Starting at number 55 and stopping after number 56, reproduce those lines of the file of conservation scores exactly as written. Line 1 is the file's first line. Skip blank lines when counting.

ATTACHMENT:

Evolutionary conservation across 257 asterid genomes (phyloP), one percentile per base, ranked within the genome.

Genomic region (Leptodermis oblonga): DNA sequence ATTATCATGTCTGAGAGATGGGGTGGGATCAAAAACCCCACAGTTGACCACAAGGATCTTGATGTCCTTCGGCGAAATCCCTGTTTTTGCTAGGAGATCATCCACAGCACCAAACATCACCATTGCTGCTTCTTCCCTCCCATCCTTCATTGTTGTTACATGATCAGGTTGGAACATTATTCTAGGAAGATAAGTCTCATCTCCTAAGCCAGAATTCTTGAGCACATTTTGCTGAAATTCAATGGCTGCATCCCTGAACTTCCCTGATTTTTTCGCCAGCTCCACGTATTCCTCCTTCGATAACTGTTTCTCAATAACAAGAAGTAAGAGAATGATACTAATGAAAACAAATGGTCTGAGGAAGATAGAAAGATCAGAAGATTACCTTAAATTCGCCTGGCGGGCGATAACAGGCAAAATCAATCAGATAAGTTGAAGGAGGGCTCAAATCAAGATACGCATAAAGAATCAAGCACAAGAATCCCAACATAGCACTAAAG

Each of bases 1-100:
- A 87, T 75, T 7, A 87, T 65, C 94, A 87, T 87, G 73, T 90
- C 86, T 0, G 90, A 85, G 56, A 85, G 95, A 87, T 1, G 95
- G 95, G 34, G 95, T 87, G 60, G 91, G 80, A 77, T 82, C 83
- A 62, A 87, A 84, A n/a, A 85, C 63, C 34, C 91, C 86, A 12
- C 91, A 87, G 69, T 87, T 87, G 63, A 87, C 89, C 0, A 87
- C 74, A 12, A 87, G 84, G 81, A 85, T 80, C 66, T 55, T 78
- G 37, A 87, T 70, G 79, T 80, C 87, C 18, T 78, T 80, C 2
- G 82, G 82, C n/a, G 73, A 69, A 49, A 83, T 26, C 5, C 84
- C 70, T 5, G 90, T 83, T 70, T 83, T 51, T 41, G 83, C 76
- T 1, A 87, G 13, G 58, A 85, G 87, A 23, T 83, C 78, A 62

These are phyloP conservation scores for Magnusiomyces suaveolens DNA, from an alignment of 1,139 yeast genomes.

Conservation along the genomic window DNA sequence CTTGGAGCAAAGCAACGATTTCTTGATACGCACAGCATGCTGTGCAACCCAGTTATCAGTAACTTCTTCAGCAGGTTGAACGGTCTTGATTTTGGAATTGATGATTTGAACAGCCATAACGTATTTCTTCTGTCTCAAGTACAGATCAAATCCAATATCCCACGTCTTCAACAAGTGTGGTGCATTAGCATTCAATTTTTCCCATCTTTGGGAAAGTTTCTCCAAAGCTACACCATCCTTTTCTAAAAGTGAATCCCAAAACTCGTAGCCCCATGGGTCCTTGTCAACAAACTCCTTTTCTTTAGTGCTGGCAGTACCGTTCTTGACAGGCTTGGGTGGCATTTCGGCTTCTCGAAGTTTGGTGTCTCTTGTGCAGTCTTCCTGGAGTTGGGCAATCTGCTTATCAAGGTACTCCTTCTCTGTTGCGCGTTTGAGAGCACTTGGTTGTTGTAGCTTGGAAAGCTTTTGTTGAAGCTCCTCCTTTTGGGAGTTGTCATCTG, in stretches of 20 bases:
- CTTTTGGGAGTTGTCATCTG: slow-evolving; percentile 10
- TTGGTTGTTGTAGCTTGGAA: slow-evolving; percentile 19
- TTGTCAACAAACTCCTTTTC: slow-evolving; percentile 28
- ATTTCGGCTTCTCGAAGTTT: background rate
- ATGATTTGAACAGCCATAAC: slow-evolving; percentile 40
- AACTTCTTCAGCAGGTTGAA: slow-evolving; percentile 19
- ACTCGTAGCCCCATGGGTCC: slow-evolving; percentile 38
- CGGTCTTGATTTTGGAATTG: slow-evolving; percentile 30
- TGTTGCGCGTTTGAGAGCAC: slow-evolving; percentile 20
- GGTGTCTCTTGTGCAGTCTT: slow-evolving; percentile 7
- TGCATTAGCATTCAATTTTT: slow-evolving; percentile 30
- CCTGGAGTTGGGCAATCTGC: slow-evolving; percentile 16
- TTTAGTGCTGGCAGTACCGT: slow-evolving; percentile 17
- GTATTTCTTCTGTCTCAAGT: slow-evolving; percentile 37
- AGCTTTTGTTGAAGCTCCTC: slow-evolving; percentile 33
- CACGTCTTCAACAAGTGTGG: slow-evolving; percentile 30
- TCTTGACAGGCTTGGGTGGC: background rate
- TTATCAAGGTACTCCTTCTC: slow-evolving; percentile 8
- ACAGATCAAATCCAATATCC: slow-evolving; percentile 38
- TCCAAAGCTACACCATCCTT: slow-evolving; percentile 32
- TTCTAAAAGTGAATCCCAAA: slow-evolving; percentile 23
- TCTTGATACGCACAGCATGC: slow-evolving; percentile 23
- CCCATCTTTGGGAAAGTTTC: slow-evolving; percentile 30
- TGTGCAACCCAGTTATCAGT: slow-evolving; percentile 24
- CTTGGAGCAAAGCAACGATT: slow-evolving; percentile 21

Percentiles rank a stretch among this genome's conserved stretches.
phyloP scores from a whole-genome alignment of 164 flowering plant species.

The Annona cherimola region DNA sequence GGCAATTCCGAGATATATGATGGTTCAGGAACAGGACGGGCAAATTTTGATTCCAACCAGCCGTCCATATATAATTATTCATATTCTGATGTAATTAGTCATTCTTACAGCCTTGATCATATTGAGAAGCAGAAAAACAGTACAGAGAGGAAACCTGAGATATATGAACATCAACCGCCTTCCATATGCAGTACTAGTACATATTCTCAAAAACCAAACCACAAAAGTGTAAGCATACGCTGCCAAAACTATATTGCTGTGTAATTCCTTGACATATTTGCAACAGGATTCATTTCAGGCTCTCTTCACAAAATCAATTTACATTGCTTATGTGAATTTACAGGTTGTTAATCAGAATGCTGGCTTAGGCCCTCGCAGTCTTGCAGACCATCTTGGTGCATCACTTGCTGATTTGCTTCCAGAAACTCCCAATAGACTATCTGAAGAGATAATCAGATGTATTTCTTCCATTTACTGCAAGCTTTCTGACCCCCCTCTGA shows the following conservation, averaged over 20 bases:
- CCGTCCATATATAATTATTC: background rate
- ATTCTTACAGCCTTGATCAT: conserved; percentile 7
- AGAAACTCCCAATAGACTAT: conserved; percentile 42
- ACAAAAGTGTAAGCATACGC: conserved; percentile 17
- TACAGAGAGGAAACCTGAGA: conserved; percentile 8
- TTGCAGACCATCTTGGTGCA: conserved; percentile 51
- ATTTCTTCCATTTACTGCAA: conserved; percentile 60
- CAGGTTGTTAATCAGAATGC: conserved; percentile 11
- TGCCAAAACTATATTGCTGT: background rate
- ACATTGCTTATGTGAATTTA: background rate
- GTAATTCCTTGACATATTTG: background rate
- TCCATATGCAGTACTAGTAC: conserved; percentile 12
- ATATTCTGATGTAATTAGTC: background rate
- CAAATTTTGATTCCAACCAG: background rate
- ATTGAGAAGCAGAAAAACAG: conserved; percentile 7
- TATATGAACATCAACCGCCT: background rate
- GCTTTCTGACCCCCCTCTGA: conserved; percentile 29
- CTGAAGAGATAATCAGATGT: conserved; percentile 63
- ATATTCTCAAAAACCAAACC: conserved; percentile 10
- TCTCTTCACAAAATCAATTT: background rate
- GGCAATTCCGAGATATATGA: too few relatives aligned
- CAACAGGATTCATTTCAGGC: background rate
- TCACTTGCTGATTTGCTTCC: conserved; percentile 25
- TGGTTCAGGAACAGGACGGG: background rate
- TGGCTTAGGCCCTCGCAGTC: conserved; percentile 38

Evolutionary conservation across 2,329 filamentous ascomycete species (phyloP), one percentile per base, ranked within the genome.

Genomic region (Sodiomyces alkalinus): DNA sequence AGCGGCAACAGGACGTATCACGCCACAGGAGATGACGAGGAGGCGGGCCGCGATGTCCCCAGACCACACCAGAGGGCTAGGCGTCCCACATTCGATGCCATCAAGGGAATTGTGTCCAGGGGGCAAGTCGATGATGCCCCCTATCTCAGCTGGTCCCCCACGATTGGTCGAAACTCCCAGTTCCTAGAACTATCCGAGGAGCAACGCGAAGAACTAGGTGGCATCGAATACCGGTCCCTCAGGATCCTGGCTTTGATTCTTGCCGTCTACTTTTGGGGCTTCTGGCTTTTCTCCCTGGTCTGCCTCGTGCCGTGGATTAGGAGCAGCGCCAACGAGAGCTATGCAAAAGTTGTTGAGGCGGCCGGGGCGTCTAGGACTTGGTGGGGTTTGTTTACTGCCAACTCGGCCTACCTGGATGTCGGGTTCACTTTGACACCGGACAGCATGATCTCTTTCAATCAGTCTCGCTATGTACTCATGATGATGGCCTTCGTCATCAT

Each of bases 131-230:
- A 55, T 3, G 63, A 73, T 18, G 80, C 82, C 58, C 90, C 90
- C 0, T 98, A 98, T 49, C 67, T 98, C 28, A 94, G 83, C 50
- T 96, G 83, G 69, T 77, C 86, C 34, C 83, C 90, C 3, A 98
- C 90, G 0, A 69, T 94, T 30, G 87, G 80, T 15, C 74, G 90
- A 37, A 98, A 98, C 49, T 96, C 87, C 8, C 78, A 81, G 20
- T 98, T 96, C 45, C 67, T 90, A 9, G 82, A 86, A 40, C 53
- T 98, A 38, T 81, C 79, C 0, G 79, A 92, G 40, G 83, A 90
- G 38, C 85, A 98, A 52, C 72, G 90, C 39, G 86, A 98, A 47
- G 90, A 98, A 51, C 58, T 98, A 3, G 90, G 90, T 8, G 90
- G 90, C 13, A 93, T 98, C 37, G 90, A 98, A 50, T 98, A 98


- TCCATATGCAGTACTAGTAC: conserved; percentile 12
- ATATTCTGATGTAATTAGTC: background rate